The best sci-fi western of 2021 reveals a problem with colonizing Mars
“We left because we wanted something more.”
A girl and her father look out the window, gazing at the stars and naming constellations. It could be just any ordinary night on Earth.
But when the father asks her to identify a planet, there’s a moment of puzzlement — until she realizes it’s Earth. Counter to expectations, they live beyond our own planet.
This is the opening of Settlers, an introspective sci-fi Western released in June 2021. Settlers centers on a family that migrated from a dying Earth to Mars. When the daughter asks her father why they left, he optimistically responds: “We left because we wanted something more,” and promises that one day it will be “just like Earth.”
Her mother is less certain, and it soon becomes clear their presence is unwelcome by other Mars locals, who left Earth generations earlier.
A violent confrontation with these inhabitants reveals that humans have survived on Mars by remaking its atmosphere so it’s possible to breathe without a spacesuit. But the movie’s portrayal of life on Mars — and our ability to transform the planet to suit our needs — isn’t exactly accurate, experts tell Inverse.
“I think it's feasible for humans to live on Mars, but more like how we explored the Moon than terraforming the planet,” says Christopher S. Edwards, an associate professor of planetary science at Northern Arizona University.
Is Mars habitable?
Life on Mars isn’t just sci-fi fantasy. It’s a scenario scientists and entrepreneurs are trying to make real.
In 2020, SpaceX CEO Elon Musk announced plans to build a city under glass domes on Mars — though Musk acknowledges he may not see this city built within his lifetime. His short-term goals include making Mars a fuel station and launching the first crewed missions by 2026.
Why is Mars even considered a possible option for spacefaring colonists?
Mainly “because the temperatures are somewhat similar, and the gravity is not too different” to Earth, Aditya Khuller tells Inverse. Khuller is a PhD student in planetary science at Arizona State University who has conducted research on Martian water.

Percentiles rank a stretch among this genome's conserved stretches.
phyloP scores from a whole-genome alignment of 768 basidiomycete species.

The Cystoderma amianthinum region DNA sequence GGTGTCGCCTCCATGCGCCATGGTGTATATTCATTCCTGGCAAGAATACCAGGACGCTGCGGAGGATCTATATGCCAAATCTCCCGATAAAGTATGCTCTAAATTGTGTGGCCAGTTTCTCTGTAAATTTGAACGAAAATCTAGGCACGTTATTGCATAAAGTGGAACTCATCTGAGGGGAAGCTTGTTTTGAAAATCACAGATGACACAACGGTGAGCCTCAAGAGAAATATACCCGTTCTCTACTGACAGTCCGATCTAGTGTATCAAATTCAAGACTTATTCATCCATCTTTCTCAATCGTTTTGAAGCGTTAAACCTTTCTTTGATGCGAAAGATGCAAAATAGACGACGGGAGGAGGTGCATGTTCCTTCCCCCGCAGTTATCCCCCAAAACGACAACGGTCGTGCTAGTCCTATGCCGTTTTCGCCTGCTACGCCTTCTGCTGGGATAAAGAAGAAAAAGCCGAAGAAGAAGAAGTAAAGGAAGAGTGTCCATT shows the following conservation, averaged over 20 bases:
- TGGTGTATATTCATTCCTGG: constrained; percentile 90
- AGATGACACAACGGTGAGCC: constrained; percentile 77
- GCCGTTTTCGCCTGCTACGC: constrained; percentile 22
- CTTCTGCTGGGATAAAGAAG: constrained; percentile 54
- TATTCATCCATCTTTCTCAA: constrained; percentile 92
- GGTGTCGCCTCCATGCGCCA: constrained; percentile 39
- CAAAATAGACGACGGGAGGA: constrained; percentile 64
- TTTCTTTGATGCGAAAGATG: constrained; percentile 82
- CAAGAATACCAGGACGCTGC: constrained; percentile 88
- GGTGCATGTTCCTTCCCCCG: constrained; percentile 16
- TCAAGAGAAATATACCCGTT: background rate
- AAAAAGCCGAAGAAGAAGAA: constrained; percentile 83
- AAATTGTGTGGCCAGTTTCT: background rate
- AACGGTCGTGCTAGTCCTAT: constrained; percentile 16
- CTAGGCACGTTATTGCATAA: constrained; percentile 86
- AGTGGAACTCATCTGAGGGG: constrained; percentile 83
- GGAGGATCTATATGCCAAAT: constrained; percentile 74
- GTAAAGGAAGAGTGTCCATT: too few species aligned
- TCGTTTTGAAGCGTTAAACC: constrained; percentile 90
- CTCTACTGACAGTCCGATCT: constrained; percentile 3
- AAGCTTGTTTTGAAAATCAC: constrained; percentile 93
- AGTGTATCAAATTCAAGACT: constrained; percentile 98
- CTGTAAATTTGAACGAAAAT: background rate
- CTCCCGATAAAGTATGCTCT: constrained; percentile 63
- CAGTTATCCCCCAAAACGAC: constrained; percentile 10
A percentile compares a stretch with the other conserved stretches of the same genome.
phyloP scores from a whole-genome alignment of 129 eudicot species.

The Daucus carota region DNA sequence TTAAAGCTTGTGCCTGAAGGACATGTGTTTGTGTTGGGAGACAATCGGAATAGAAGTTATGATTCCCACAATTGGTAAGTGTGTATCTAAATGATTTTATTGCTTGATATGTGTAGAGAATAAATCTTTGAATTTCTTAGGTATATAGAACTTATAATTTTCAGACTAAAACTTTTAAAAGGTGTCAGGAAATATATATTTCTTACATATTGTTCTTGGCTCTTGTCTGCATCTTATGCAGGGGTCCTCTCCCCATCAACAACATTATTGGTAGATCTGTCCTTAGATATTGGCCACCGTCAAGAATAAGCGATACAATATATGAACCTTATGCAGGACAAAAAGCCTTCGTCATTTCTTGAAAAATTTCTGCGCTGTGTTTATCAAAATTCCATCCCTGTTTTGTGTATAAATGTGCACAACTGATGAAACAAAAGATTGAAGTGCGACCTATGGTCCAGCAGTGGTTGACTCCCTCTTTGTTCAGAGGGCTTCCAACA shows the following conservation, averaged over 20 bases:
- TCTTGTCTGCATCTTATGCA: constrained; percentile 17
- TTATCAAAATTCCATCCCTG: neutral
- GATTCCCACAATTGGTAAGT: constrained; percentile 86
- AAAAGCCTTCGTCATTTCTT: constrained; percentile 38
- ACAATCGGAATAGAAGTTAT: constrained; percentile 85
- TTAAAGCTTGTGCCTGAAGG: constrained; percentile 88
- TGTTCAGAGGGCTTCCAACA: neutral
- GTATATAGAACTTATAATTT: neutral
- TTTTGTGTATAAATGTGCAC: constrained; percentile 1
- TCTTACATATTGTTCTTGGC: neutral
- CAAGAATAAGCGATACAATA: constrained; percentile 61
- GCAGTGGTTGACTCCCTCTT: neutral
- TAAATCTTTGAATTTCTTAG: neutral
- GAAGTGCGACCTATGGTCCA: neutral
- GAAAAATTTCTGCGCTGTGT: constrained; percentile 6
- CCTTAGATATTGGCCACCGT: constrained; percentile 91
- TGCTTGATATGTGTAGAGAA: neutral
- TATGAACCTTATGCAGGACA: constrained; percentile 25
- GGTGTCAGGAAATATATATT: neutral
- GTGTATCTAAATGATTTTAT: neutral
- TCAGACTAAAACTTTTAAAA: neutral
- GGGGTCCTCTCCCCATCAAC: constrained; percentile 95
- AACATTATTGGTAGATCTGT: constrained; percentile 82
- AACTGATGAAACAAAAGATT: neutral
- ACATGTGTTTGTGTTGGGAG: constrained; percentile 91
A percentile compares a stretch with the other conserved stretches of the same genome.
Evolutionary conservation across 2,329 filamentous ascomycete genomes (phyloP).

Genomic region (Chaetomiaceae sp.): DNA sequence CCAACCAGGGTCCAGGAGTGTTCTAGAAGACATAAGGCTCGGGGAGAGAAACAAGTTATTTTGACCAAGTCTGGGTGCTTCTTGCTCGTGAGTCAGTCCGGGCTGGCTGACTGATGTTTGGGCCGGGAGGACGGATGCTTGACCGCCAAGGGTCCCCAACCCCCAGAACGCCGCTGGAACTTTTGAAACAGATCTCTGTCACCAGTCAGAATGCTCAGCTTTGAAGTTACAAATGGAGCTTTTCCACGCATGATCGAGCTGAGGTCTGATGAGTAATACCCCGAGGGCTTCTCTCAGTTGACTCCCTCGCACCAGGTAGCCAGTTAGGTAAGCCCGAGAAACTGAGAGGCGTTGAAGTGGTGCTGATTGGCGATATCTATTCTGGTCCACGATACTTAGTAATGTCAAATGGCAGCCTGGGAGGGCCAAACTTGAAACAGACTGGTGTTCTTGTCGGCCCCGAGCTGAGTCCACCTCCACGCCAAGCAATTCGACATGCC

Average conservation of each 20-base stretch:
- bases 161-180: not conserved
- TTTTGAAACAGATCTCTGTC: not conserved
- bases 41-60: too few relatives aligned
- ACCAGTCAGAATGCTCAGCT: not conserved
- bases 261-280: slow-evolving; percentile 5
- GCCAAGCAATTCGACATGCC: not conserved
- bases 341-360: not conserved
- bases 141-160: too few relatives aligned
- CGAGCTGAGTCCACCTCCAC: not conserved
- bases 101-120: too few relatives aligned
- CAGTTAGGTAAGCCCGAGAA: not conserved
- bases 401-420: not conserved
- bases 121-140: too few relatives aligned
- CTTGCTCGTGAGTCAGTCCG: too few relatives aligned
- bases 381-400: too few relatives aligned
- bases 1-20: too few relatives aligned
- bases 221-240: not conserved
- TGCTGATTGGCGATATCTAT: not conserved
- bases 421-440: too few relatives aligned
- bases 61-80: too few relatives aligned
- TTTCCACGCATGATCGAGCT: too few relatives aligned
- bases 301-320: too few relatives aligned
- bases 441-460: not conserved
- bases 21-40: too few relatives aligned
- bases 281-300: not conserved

“Mars has a lot of resources,” Edwards says. “We know there is a lot of buried water ice on Mars even at lower latitudes which could easily be used for a variety of purposes.”
But water isn’t enough. In order to make Mars habitable for humans, we would have to transform it into a more Earth-like habitat, also known as “terraforming.” This involves changing the atmosphere, ecology, and temperature of the Red Planet.
“Mars has a lot of resources.”
“The atmosphere and radiation environment are not suitable for humans so there will need to be a lot of infrastructure present to allow humans to live on Mars,” Khuller says.
To successfully terraform Mars, Edwards says, “you’d need some sort of pressure containment habitat in order to increase the [atmospheric] pressure from one percent of Earth’s to more like Earth’s.”
As the European Space Agency puts it: “Mars's atmosphere is so thin that it is more than a hundred times lighter than that on Earth.”
In Settlers, humans achieve this dream and successfully manipulate the Martian atmosphere, but scientists say the method used in the movie isn’t exactly realistic.
Is it possible to terraform Mars?
In Settlers, a native inhabitant of Mars explains that Martian sunrises are getting bluer because of dust in the atmosphere.
“An atmosphere that we created and maintained,” he adds.
The concept behind this scene — that humans could alter Mars' atmosphere to make the Red Planet habitable for humanity — has actually been proposed by scientists for decades.